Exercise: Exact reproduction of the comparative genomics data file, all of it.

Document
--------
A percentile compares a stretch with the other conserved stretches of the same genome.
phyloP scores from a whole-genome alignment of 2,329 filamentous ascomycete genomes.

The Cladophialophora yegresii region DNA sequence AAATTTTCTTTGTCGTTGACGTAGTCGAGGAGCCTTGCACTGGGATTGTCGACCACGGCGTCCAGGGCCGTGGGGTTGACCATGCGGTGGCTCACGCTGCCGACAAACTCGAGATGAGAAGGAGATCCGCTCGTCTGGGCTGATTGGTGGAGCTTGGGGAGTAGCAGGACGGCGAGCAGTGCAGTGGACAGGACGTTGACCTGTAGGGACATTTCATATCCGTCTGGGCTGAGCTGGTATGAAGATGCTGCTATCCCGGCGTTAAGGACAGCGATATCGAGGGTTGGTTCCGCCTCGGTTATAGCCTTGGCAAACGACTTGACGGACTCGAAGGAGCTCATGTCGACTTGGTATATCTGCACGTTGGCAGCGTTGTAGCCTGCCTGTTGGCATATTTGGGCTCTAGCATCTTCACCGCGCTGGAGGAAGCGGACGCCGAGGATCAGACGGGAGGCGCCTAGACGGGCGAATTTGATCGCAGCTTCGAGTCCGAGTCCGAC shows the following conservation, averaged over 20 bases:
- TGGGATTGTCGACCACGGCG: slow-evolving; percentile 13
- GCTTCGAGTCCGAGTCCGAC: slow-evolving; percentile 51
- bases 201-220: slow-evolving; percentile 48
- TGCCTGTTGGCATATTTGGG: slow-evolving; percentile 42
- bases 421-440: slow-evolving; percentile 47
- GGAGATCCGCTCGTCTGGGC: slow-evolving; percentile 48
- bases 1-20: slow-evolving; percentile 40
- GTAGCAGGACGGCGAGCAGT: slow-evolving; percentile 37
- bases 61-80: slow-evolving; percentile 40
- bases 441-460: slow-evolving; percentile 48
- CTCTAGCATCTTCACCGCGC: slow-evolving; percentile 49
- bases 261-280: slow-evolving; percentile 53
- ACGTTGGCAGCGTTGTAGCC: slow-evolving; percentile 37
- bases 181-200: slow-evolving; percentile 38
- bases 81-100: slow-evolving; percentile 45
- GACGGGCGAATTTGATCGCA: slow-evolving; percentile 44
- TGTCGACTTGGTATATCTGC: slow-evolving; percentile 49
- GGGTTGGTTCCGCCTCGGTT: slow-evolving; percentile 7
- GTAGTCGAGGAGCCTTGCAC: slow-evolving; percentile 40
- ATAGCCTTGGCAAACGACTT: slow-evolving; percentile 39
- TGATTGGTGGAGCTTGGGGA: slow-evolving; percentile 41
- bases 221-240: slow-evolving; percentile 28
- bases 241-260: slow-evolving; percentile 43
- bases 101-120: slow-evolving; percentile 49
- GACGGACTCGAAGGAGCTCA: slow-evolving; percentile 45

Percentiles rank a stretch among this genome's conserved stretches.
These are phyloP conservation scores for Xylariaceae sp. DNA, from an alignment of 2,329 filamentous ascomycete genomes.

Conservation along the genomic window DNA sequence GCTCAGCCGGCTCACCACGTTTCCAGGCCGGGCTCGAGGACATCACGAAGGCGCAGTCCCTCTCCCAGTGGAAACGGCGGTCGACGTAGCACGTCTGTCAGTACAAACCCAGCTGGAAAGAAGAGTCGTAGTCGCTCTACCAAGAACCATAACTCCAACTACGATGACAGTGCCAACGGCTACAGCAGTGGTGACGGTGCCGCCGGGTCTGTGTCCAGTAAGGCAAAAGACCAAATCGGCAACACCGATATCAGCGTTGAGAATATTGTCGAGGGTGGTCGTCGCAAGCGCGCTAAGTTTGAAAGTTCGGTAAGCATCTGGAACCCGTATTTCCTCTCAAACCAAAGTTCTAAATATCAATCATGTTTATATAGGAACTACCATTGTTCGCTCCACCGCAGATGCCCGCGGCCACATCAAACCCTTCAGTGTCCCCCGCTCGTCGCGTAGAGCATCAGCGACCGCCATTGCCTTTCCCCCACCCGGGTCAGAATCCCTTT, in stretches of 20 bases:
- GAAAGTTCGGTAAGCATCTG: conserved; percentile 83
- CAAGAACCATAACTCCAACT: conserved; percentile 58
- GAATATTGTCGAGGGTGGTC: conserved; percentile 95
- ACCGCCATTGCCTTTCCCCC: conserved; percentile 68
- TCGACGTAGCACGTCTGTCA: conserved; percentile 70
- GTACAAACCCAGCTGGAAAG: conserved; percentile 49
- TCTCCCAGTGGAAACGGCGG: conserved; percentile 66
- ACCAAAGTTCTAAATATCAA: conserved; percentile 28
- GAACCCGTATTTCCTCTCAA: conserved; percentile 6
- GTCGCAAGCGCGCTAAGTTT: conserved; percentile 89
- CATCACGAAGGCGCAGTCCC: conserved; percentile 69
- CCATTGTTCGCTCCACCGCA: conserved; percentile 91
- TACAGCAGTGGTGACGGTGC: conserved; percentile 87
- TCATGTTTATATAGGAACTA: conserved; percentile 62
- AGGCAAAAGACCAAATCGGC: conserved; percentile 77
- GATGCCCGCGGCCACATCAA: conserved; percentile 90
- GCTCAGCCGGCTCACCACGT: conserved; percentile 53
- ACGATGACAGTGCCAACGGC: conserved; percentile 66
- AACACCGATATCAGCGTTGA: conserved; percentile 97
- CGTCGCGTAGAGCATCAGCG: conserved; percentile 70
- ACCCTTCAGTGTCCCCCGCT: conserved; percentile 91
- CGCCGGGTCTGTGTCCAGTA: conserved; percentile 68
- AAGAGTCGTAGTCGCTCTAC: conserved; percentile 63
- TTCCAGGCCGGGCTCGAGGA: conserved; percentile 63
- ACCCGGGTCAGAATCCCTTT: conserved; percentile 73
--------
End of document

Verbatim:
A percentile compares a stretch with the other conserved stretches of the same genome.
phyloP scores from a whole-genome alignment of 2,329 filamentous ascomycete genomes.

The Cladophialophora yegresii region DNA sequence AAATTTTCTTTGTCGTTGACGTAGTCGAGGAGCCTTGCACTGGGATTGTCGACCACGGCGTCCAGGGCCGTGGGGTTGACCATGCGGTGGCTCACGCTGCCGACAAACTCGAGATGAGAAGGAGATCCGCTCGTCTGGGCTGATTGGTGGAGCTTGGGGAGTAGCAGGACGGCGAGCAGTGCAGTGGACAGGACGTTGACCTGTAGGGACATTTCATATCCGTCTGGGCTGAGCTGGTATGAAGATGCTGCTATCCCGGCGTTAAGGACAGCGATATCGAGGGTTGGTTCCGCCTCGGTTATAGCCTTGGCAAACGACTTGACGGACTCGAAGGAGCTCATGTCGACTTGGTATATCTGCACGTTGGCAGCGTTGTAGCCTGCCTGTTGGCATATTTGGGCTCTAGCATCTTCACCGCGCTGGAGGAAGCGGACGCCGAGGATCAGACGGGAGGCGCCTAGACGGGCGAATTTGATCGCAGCTTCGAGTCCGAGTCCGAC shows the following conservation, averaged over 20 bases:
- TGGGATTGTCGACCACGGCG: slow-evolving; percentile 13
- GCTTCGAGTCCGAGTCCGAC: slow-evolving; percentile 51
- bases 201-220: slow-evolving; percentile 48
- TGCCTGTTGGCATATTTGGG: slow-evolving; percentile 42
- bases 421-440: slow-evolving; percentile 47
- GGAGATCCGCTCGTCTGGGC: slow-evolving; percentile 48
- bases 1-20: slow-evolving; percentile 40
- GTAGCAGGACGGCGAGCAGT: slow-evolving; percentile 37
- bases 61-80: slow-evolving; percentile 40
- bases 441-460: slow-evolving; percentile 48
- CTCTAGCATCTTCACCGCGC: slow-evolving; percentile 49
- bases 261-280: slow-evolving; percentile 53
- ACGTTGGCAGCGTTGTAGCC: slow-evolving; percentile 37
- bases 181-200: slow-evolving; percentile 38
- bases 81-100: slow-evolving; percentile 45
- GACGGGCGAATTTGATCGCA: slow-evolving; percentile 44
- TGTCGACTTGGTATATCTGC: slow-evolving; percentile 49
- GGGTTGGTTCCGCCTCGGTT: slow-evolving; percentile 7
- GTAGTCGAGGAGCCTTGCAC: slow-evolving; percentile 40
- ATAGCCTTGGCAAACGACTT: slow-evolving; percentile 39
- TGATTGGTGGAGCTTGGGGA: slow-evolving; percentile 41
- bases 221-240: slow-evolving; percentile 28
- bases 241-260: slow-evolving; percentile 43
- bases 101-120: slow-evolving; percentile 49
- GACGGACTCGAAGGAGCTCA: slow-evolving; percentile 45

Percentiles rank a stretch among this genome's conserved stretches.
These are phyloP conservation scores for Xylariaceae sp. DNA, from an alignment of 2,329 filamentous ascomycete genomes.

Conservation along the genomic window DNA sequence GCTCAGCCGGCTCACCACGTTTCCAGGCCGGGCTCGAGGACATCACGAAGGCGCAGTCCCTCTCCCAGTGGAAACGGCGGTCGACGTAGCACGTCTGTCAGTACAAACCCAGCTGGAAAGAAGAGTCGTAGTCGCTCTACCAAGAACCATAACTCCAACTACGATGACAGTGCCAACGGCTACAGCAGTGGTGACGGTGCCGCCGGGTCTGTGTCCAGTAAGGCAAAAGACCAAATCGGCAACACCGATATCAGCGTTGAGAATATTGTCGAGGGTGGTCGTCGCAAGCGCGCTAAGTTTGAAAGTTCGGTAAGCATCTGGAACCCGTATTTCCTCTCAAACCAAAGTTCTAAATATCAATCATGTTTATATAGGAACTACCATTGTTCGCTCCACCGCAGATGCCCGCGGCCACATCAAACCCTTCAGTGTCCCCCGCTCGTCGCGTAGAGCATCAGCGACCGCCATTGCCTTTCCCCCACCCGGGTCAGAATCCCTTT, in stretches of 20 bases:
- GAAAGTTCGGTAAGCATCTG: conserved; percentile 83
- CAAGAACCATAACTCCAACT: conserved; percentile 58
- GAATATTGTCGAGGGTGGTC: conserved; percentile 95
- ACCGCCATTGCCTTTCCCCC: conserved; percentile 68
- TCGACGTAGCACGTCTGTCA: conserved; percentile 70
- GTACAAACCCAGCTGGAAAG: conserved; percentile 49
- TCTCCCAGTGGAAACGGCGG: conserved; percentile 66
- ACCAAAGTTCTAAATATCAA: conserved; percentile 28
- GAACCCGTATTTCCTCTCAA: conserved; percentile 6
- GTCGCAAGCGCGCTAAGTTT: conserved; percentile 89
- CATCACGAAGGCGCAGTCCC: conserved; percentile 69
- CCATTGTTCGCTCCACCGCA: conserved; percentile 91
- TACAGCAGTGGTGACGGTGC: conserved; percentile 87
- TCATGTTTATATAGGAACTA: conserved; percentile 62
- AGGCAAAAGACCAAATCGGC: conserved; percentile 77
- GATGCCCGCGGCCACATCAA: conserved; percentile 90
- GCTCAGCCGGCTCACCACGT: conserved; percentile 53
- ACGATGACAGTGCCAACGGC: conserved; percentile 66
- AACACCGATATCAGCGTTGA: conserved; percentile 97
- CGTCGCGTAGAGCATCAGCG: conserved; percentile 70
- ACCCTTCAGTGTCCCCCGCT: conserved; percentile 91
- CGCCGGGTCTGTGTCCAGTA: conserved; percentile 68
- AAGAGTCGTAGTCGCTCTAC: conserved; percentile 63
- TTCCAGGCCGGGCTCGAGGA: conserved; percentile 63
- ACCCGGGTCAGAATCCCTTT: conserved; percentile 73